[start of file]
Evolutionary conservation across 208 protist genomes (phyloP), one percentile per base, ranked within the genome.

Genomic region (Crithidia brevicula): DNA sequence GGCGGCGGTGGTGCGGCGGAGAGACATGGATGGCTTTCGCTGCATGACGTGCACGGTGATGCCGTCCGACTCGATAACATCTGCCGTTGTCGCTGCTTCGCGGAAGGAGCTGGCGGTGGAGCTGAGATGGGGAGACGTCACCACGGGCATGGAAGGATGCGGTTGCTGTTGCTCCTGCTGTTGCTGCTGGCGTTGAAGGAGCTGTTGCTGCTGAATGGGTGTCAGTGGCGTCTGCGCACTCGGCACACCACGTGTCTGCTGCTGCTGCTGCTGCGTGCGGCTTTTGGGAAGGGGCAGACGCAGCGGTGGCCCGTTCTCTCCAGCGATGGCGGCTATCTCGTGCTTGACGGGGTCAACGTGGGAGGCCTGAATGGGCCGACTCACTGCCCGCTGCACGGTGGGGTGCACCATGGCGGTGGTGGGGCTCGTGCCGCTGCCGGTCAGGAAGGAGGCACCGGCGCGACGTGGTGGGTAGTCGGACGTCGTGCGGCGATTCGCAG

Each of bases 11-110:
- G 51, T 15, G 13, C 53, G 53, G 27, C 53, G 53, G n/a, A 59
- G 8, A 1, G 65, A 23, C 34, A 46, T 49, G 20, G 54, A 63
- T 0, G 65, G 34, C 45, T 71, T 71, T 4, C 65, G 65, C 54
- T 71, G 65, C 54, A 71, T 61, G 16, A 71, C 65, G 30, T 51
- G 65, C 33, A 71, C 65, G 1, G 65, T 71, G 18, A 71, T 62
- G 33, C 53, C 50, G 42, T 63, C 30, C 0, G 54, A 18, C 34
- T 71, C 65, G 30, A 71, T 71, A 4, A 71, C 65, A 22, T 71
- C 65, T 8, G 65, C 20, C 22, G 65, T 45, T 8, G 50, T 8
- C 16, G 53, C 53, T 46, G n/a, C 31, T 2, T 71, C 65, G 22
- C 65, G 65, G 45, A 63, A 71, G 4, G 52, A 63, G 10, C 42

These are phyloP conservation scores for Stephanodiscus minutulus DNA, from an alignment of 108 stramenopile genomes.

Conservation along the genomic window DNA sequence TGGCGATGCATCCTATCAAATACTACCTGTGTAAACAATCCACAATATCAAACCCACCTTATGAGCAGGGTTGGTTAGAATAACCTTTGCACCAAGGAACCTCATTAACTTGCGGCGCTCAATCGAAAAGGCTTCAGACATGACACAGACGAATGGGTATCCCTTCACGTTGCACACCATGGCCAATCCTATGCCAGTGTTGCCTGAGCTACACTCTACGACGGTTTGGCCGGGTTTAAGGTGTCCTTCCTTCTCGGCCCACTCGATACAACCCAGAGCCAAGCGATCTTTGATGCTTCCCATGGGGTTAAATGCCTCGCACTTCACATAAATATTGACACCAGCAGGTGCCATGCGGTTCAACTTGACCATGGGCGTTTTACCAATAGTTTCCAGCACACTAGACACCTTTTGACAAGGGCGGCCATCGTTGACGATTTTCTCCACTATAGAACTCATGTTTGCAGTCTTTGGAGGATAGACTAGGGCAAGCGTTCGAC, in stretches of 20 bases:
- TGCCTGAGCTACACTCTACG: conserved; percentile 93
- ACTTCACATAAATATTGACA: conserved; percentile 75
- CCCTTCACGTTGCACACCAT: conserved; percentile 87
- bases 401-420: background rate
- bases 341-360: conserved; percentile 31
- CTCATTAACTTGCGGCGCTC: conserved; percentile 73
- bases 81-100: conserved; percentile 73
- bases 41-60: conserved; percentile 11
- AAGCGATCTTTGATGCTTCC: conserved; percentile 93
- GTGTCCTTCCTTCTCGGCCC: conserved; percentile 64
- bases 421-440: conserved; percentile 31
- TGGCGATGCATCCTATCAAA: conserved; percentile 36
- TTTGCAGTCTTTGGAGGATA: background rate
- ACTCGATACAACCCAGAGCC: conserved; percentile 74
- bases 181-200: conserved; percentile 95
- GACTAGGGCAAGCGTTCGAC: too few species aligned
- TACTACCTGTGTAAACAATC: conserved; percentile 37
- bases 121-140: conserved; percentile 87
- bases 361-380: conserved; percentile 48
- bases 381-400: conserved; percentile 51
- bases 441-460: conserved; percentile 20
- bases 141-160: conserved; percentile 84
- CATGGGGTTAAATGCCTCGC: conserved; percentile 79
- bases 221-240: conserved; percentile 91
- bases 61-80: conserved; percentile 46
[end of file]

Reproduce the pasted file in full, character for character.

Evolutionary conservation across 208 protist genomes (phyloP), one percentile per base, ranked within the genome.

Genomic region (Crithidia brevicula): DNA sequence GGCGGCGGTGGTGCGGCGGAGAGACATGGATGGCTTTCGCTGCATGACGTGCACGGTGATGCCGTCCGACTCGATAACATCTGCCGTTGTCGCTGCTTCGCGGAAGGAGCTGGCGGTGGAGCTGAGATGGGGAGACGTCACCACGGGCATGGAAGGATGCGGTTGCTGTTGCTCCTGCTGTTGCTGCTGGCGTTGAAGGAGCTGTTGCTGCTGAATGGGTGTCAGTGGCGTCTGCGCACTCGGCACACCACGTGTCTGCTGCTGCTGCTGCTGCGTGCGGCTTTTGGGAAGGGGCAGACGCAGCGGTGGCCCGTTCTCTCCAGCGATGGCGGCTATCTCGTGCTTGACGGGGTCAACGTGGGAGGCCTGAATGGGCCGACTCACTGCCCGCTGCACGGTGGGGTGCACCATGGCGGTGGTGGGGCTCGTGCCGCTGCCGGTCAGGAAGGAGGCACCGGCGCGACGTGGTGGGTAGTCGGACGTCGTGCGGCGATTCGCAG

Each of bases 11-110:
- G 51, T 15, G 13, C 53, G 53, G 27, C 53, G 53, G n/a, A 59
- G 8, A 1, G 65, A 23, C 34, A 46, T 49, G 20, G 54, A 63
- T 0, G 65, G 34, C 45, T 71, T 71, T 4, C 65, G 65, C 54
- T 71, G 65, C 54, A 71, T 61, G 16, A 71, C 65, G 30, T 51
- G 65, C 33, A 71, C 65, G 1, G 65, T 71, G 18, A 71, T 62
- G 33, C 53, C 50, G 42, T 63, C 30, C 0, G 54, A 18, C 34
- T 71, C 65, G 30, A 71, T 71, A 4, A 71, C 65, A 22, T 71
- C 65, T 8, G 65, C 20, C 22, G 65, T 45, T 8, G 50, T 8
- C 16, G 53, C 53, T 46, G n/a, C 31, T 2, T 71, C 65, G 22
- C 65, G 65, G 45, A 63, A 71, G 4, G 52, A 63, G 10, C 42

These are phyloP conservation scores for Stephanodiscus minutulus DNA, from an alignment of 108 stramenopile genomes.

Conservation along the genomic window DNA sequence TGGCGATGCATCCTATCAAATACTACCTGTGTAAACAATCCACAATATCAAACCCACCTTATGAGCAGGGTTGGTTAGAATAACCTTTGCACCAAGGAACCTCATTAACTTGCGGCGCTCAATCGAAAAGGCTTCAGACATGACACAGACGAATGGGTATCCCTTCACGTTGCACACCATGGCCAATCCTATGCCAGTGTTGCCTGAGCTACACTCTACGACGGTTTGGCCGGGTTTAAGGTGTCCTTCCTTCTCGGCCCACTCGATACAACCCAGAGCCAAGCGATCTTTGATGCTTCCCATGGGGTTAAATGCCTCGCACTTCACATAAATATTGACACCAGCAGGTGCCATGCGGTTCAACTTGACCATGGGCGTTTTACCAATAGTTTCCAGCACACTAGACACCTTTTGACAAGGGCGGCCATCGTTGACGATTTTCTCCACTATAGAACTCATGTTTGCAGTCTTTGGAGGATAGACTAGGGCAAGCGTTCGAC, in stretches of 20 bases:
- TGCCTGAGCTACACTCTACG: conserved; percentile 93
- ACTTCACATAAATATTGACA: conserved; percentile 75
- CCCTTCACGTTGCACACCAT: conserved; percentile 87
- bases 401-420: background rate
- bases 341-360: conserved; percentile 31
- CTCATTAACTTGCGGCGCTC: conserved; percentile 73
- bases 81-100: conserved; percentile 73
- bases 41-60: conserved; percentile 11
- AAGCGATCTTTGATGCTTCC: conserved; percentile 93
- GTGTCCTTCCTTCTCGGCCC: conserved; percentile 64
- bases 421-440: conserved; percentile 31
- TGGCGATGCATCCTATCAAA: conserved; percentile 36
- TTTGCAGTCTTTGGAGGATA: background rate
- ACTCGATACAACCCAGAGCC: conserved; percentile 74
- bases 181-200: conserved; percentile 95
- GACTAGGGCAAGCGTTCGAC: too few species aligned
- TACTACCTGTGTAAACAATC: conserved; percentile 37
- bases 121-140: conserved; percentile 87
- bases 361-380: conserved; percentile 48
- bases 381-400: conserved; percentile 51
- bases 441-460: conserved; percentile 20
- bases 141-160: conserved; percentile 84
- CATGGGGTTAAATGCCTCGC: conserved; percentile 79
- bases 221-240: conserved; percentile 91
- bases 61-80: conserved; percentile 46